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Cirque Berserk! at The Garrick Theatre | Review

A brief off-stage announcement tells the audience that, “This is an interactive performance. Please do not switch off your phones. Instead: text, tweet, Instagram and Facebook all you like. Photography without flash and video filming for private use is encouraged.” Aside from the said announcement, the show contains no dialogue whatsoever: one could, in theory, speak to fellow theatregoers at full conversational volume without missing any of the action. In practice, however, the background music is sufficiently loud to drown out pretty much all off-stage noise, and in any event, the stage is kept busy throughout, such that it is easy to maintain some degree of interest, even if some acts were evidently more appreciated than others.

Cirque Berserk aerielist - Photographer Piet-Hein Out - www.circusphotographer.com
Cirque Berserk aerielist – Photographer Piet-Hein Out – www.circusphotographer.com

Without a compere or master of ceremonies, one act simply follows another, often with a subtle change of lights and music. Occasionally a scene change (if I can call it that) is big enough to require a distraction, which came courtesy of one of the acts not involved in the following scene, which was pleasant enough, apart from one bizarre moment where a giant robot slowly ambled its way from stage left to the centre, let off some sparks, and slowly made its way stage right and out of sight, never to be seen or heard from, or referred to, ever again. And I’m not entirely sure what was intended by having a man sporting the head of a horse who didn’t seem to do much else while in costume.

Even that was more imaginative than a clown. Mercifully, there weren’t any of those at this circus (and if this wasn’t a circus, why did they have the word ‘CIRCUS’ in lights on stage for most of the evening?): the closest thing to that was probably Áron Zsálek, a juggler from Hungary, who did that thing where a circus act starts off with a relatively simple act, before progressing to more complicated sequences that elicit increasing numbers of gasps and applause.

Perhaps predictably, the show keeps the more sensational stuff for the second half. I’m pretty sure I saw four riders on motorbikes in a large metal sphere spinning around at once, at (of all places) Goldilocks and the Three Bears at the London Palladium. But I didn’t bother mentioning that to another reviewer from a different publication in the row in front of mine, whose face was in his hands at the sight of two of them in the first half, and then three in the second. Let’s just say it’s the sort of show that has that kind of effect on people. Take Toni, who hurls knives and axes at his wife Nikol at high speed with remarkable accuracy.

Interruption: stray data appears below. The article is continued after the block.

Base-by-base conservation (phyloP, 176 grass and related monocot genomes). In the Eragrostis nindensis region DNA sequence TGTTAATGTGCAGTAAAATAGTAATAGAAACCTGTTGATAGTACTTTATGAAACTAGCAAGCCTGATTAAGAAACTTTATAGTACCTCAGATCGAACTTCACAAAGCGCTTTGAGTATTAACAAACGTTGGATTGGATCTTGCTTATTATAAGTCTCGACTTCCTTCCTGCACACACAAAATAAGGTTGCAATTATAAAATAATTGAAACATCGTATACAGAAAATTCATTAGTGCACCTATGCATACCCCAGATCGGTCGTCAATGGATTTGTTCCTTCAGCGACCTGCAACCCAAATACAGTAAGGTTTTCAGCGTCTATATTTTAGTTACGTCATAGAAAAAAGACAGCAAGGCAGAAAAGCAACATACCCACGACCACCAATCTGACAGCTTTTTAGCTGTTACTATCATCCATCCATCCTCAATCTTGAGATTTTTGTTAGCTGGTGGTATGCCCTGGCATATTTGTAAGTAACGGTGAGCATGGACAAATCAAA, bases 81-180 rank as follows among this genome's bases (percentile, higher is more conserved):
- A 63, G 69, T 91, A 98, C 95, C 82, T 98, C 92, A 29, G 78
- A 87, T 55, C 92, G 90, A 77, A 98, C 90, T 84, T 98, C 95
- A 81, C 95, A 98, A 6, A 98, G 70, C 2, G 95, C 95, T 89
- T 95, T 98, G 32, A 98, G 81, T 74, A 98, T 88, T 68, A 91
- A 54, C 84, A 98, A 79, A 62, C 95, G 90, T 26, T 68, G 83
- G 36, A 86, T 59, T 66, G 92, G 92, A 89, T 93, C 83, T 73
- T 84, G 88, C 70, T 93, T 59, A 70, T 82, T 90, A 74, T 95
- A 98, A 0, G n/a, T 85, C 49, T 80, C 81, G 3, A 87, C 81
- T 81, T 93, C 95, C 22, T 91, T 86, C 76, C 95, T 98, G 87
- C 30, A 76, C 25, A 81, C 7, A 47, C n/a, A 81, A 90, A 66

The team are, collectively, ‘Berserkers’, and hailing from African nations, Cuba, Mongolia, Brazil and the Czech Republic, among other places, as well as the UK and Ireland, the show is a prime example of representation done well, or at least better than most. Elberel, a contortionist, shoots a bow and arrow at an odd angle with – wait for it – her feet, while Paulo Dos Santos, at 3ft 6ins, is inevitably paired with the tallest man in the company.

The show’s programme is somewhat boastful about having no safety devices. Define ‘safety devices’, is my only reply – there’s a ‘teeterboard’, which looks like a see-saw, from which people are catapulted from: I’d count the manned landing mat as a safety device, as I would the clips and straps elsewhere in proceedings. But perhaps I doth protest too much: at the end of the day (or rather, evening), it’s enthralling and entertaining. There may not be anything profound about it, but that’s neither here nor there when the show does what it says on the tin – it’s the circus, but at the theatre.

4 stars

Review by Chris Omaweng

The hair-raising and hilarious Cirque Berserk! celebrates its return to the stage, following the cancellation of its performances since March last year due to lockdown restrictions. Combining contemporary cirque-style artistry with adrenaline-fuelled stunt action, the 2021 show features audiences’ favourite Berserk! acts from around the world plus some thrilling new ones.

A unique collaboration between classical circus artists, some from tenth generation circus families, and a theatrical creative team, Cirque Berserk! is the UK’s biggest and most diverse full-scale circus production created especially for proscenium-arch theatres.

CREATIVE TEAM:
Martin ‘Zippo’ Burton – Founder and Producer
Beau Denning – Production Director
Julius Green – Creative Director
Dede McGarrity – Movement Director
Sean Cavanagh – Set Design
Dianne Kelly – Costume Design
Mike Robertson – Lighting Design
Matthew Bugg – Sound Design

Cirque Berserk!
The Garrick Theatre
2 Charing Cross Road,
London, WC2H 0HH
Wednesday 25 August – Saturday 11 September 2021

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1 thought on “Cirque Berserk! at The Garrick Theatre | Review”

  1. Absolutely shocking
    Do not waste your money
    The acts are not even circus level, jugglers dropping not once or twice but five times. A knife throwing not hitting the block and an act not landing on the crash mat

    It is defiantly not hair raising

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